Showing posts with label Bill of rights. Show all posts
Showing posts with label Bill of rights. Show all posts

Monday, April 16, 2018

DAPL Journalists Still Awaiting Trial


Source: Inforum.com

Six of the ten journalists arrested during the Dakota Access Pipeline protests in late 2016 early 2017 are still awaiting criminal trial in Morton County, North Dakota. Jenni Monet, a journalist who does freelance work for multiple news outlets and is one of the six still awaiting trial was charged with criminal trespass and rioting, but has yet to receive her arrest report. She was arrested while leaving a protester camp, strip searched and held for thirty hours in a chain link cage with 19 protestors. Her cohort, LaFleur-Vetter, who does photography for the Guardian, was arrested on similar charges on October 22, 2016, while filming a prayer march, but has since been acquitted. This brings up two concerns: the sixth amendment guarantee of a speedy trial and most importantly the first amendment guarantee to freedom of the press. Don’t get me wrong. I am not under any delusion that the federal and state governments will actually honor their “social contract” with us. That is an article of faith I no longer believe in. I brought this up because it demonstrates that we are worse off than what we imagined. All of the journalists arrested were freelance journalists who actually covered the protest. The local journalists who stayed behind police lines and stuck to the official government narrative were left alone. Sure they were trespassing on government property, a particular piece of land claimed by the Army Corps, but the federal government claims to own 30% of the continental land mass and state, municipal, and county governments own the rest. Under the federalist regime any unwanted protesters or journalists could be deemed to be trespassing or causing public disorder at the drop of a hat, and the constitution’s bill of rights would be completely worthless in protecting them.

Wednesday, April 11, 2018

Obey Your Masters Without Question


This is a meme I was inspired to create by fellow cop hater @mikebluehair42. I can't remember the exact context, but it was in response to an episode of his podcast Strategic Noncompliance where he talks with other cop watchers and first amendment auditors about their experience filming the police on duty. We tend to take freedom of speech and of the press for granted and give scant attention to the ways in which the 'authorities' undermine it. It's fair to say that unless you actively challenge the 'authorities' and their narrative of the world you never see past the illusion that you have this freedom.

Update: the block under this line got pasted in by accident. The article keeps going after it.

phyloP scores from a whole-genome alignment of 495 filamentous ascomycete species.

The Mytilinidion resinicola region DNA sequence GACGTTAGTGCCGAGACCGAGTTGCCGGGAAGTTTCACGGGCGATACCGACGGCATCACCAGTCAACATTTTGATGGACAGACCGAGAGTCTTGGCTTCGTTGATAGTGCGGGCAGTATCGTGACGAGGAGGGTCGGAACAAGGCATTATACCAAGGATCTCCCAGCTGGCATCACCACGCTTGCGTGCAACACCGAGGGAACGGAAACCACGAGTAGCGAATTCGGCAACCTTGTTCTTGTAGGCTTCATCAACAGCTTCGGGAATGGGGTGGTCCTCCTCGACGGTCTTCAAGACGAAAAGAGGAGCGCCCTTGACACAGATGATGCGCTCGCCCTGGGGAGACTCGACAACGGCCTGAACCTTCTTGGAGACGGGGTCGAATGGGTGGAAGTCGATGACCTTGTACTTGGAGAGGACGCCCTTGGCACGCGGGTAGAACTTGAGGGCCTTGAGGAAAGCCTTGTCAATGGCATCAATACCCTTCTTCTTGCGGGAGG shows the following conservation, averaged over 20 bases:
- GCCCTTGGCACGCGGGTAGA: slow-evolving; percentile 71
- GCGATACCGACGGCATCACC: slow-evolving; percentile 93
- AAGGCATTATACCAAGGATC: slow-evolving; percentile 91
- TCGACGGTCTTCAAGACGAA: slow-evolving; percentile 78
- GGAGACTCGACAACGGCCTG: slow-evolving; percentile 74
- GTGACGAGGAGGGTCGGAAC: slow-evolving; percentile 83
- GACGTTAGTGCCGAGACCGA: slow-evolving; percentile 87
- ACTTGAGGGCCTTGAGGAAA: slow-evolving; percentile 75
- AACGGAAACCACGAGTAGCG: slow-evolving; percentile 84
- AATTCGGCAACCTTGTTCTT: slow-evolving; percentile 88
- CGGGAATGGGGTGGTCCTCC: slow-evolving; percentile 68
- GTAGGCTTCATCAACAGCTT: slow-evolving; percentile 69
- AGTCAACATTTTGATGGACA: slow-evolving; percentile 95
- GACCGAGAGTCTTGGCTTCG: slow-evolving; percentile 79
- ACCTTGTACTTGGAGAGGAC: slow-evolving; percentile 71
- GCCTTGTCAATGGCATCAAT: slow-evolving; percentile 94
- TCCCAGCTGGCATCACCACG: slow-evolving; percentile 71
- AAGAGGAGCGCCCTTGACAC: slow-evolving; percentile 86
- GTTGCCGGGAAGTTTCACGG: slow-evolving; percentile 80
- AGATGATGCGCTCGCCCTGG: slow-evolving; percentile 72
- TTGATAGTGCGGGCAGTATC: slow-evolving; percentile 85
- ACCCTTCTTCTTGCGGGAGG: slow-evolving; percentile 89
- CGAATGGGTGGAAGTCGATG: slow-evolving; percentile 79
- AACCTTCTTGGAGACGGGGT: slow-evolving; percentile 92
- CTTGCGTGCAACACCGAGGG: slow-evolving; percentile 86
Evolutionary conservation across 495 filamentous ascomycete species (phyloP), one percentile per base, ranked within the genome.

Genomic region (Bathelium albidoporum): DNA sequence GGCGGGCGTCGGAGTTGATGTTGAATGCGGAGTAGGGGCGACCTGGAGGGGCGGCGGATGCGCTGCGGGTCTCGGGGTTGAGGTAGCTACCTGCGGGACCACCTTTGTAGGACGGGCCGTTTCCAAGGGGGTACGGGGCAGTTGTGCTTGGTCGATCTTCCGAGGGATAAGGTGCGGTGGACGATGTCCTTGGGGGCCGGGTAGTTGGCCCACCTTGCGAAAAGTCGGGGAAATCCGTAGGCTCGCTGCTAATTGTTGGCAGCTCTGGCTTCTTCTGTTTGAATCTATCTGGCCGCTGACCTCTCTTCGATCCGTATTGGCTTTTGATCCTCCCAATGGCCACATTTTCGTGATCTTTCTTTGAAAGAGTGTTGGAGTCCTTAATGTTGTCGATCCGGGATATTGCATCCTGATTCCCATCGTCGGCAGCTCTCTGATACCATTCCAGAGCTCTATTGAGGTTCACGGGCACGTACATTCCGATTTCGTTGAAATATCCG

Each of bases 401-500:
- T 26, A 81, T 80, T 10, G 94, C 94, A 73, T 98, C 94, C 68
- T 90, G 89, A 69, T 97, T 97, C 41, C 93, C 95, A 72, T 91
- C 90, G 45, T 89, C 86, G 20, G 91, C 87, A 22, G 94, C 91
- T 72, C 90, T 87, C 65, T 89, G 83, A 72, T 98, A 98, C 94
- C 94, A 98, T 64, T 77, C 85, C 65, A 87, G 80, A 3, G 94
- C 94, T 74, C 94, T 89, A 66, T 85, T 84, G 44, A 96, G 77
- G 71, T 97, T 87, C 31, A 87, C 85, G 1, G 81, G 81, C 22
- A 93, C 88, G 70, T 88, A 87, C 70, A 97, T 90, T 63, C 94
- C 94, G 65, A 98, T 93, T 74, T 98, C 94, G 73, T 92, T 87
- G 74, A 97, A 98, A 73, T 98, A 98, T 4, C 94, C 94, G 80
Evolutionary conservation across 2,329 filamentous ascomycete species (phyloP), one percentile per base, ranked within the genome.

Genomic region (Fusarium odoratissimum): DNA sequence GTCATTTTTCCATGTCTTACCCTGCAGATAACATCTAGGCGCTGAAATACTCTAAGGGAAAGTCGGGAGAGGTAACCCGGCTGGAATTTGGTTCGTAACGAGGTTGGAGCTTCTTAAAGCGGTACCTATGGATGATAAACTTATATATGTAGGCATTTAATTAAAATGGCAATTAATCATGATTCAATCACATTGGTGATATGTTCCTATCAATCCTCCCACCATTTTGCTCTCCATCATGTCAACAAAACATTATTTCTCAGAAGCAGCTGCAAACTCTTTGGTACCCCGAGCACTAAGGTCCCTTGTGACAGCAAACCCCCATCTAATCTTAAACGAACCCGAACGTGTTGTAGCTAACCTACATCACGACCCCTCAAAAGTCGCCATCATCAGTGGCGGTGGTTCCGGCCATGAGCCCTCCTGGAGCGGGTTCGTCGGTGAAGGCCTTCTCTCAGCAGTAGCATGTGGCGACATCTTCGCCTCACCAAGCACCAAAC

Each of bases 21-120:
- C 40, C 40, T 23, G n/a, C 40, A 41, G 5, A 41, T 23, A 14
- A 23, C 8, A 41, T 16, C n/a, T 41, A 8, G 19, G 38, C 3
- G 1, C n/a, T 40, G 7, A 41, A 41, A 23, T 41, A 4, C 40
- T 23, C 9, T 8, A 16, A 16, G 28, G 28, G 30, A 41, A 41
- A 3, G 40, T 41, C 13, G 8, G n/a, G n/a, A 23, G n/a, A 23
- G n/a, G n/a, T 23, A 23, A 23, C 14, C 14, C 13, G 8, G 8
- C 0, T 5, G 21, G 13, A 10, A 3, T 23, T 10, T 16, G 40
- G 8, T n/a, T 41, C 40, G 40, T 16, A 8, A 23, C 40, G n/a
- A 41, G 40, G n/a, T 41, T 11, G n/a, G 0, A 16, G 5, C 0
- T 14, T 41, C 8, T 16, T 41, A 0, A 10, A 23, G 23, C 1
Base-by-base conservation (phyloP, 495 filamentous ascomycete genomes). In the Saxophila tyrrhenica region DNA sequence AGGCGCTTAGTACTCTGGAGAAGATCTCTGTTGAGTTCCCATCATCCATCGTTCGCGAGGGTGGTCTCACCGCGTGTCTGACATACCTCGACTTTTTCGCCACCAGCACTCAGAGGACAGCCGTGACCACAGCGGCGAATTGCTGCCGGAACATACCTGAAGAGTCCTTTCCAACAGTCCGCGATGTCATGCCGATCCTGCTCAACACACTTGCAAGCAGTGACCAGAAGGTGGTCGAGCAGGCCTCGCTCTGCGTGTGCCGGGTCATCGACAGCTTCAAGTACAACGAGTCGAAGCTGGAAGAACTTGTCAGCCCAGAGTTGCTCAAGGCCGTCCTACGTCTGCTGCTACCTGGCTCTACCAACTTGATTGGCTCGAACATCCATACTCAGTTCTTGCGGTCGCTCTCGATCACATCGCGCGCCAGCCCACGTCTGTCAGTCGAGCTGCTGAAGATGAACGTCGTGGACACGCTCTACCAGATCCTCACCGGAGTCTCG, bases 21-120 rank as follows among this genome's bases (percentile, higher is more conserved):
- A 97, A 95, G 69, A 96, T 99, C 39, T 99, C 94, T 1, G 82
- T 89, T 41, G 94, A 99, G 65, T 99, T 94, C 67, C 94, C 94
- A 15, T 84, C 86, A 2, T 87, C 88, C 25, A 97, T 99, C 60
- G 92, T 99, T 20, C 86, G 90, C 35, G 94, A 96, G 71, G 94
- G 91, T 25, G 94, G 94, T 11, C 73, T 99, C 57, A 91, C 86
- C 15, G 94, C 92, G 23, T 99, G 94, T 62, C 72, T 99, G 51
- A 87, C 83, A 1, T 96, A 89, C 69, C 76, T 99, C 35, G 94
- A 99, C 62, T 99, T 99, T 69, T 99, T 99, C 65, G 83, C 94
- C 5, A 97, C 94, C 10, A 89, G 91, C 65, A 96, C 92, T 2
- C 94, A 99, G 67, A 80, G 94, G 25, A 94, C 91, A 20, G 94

Tuesday, March 20, 2018

Florida Police Now Confiscating Guns From People With No Due Process


Source: Studio News Network

A 56-year-old Lighthouse Point man in Boward County, Florida had all four of his pistols taken away under Florida’s new red flag law. The man did not commit a crime and he was not involuntarily hospitalized and given a psychological evaluation, as required by the baker act. The authorities simply deemed him psychologically unfit based on a few strange behaviors and subsequently confiscated his weapons. A similar fate befell a man in Seattle, Washington, who had his guns temporarily confiscated for staring out a shop window while open carrying. Both men must now prove that they are ‘psychologically fit’ to get their guns back. These pre-crime red flag laws aren’t any different from civil forfeiture where the police can take your property without providing evidence that you committed a crime and the IRS can wipe your bank account for making frequent deposits slightly below $10,000. Yes, the same pre-crime laws that allow police to rob small business owners who run legal establishments, allows them to disarm innocent people and leave them defenseless. These laws are also reminiscent of a not too distant past when states forcible sterilized certain people under the guidance of eugenics theories on the presumption that they were degenerate: genetically prone to crime and poverty. These laws no less promote deep seeded societal prejudices against the mentally ill, and gives credence to the false notion that they are inherently violent. If the thinking behind these laws were taken to its logical conclusion there would be no reason not to eliminate the presumption of innocence across the board. Why not throw people in prison without a trial based on their supposed ‘risk’ to society? Such thinking would logically lead us to a totalitarian state not much different from Trump’s communist friends across the Pacific. Of course gun control advocates don’t think logically. It is more profitable for them to use cheap appeals to emotion and scare tactics.

Wednesday, January 17, 2018

Washington School District Steals Couple's Home


Source: K5 News

Everett Public School District intends to forcibly take Bruce Gutschmidt and Christine Messer’s home, through eminent domain, in order to build a second school building. Bruce Gutschmidt and Christine Messer have lived on the 1.8 acre property for the past 14 years, and the property has been in Gutschmidt’s family since 1967. It’s fair to say that the property has both a real and sentimental value to Bruce which the school district has failed to take into account. To rub salt in the wound, they have refused to compensate him for its full appraised value or help him with relocation expenses. Unless the couple has relatives and friends in the area, they could very well end up homeless as a result of the school district’s belligerence. The couple has until March 30th to pack up their belongings and move out.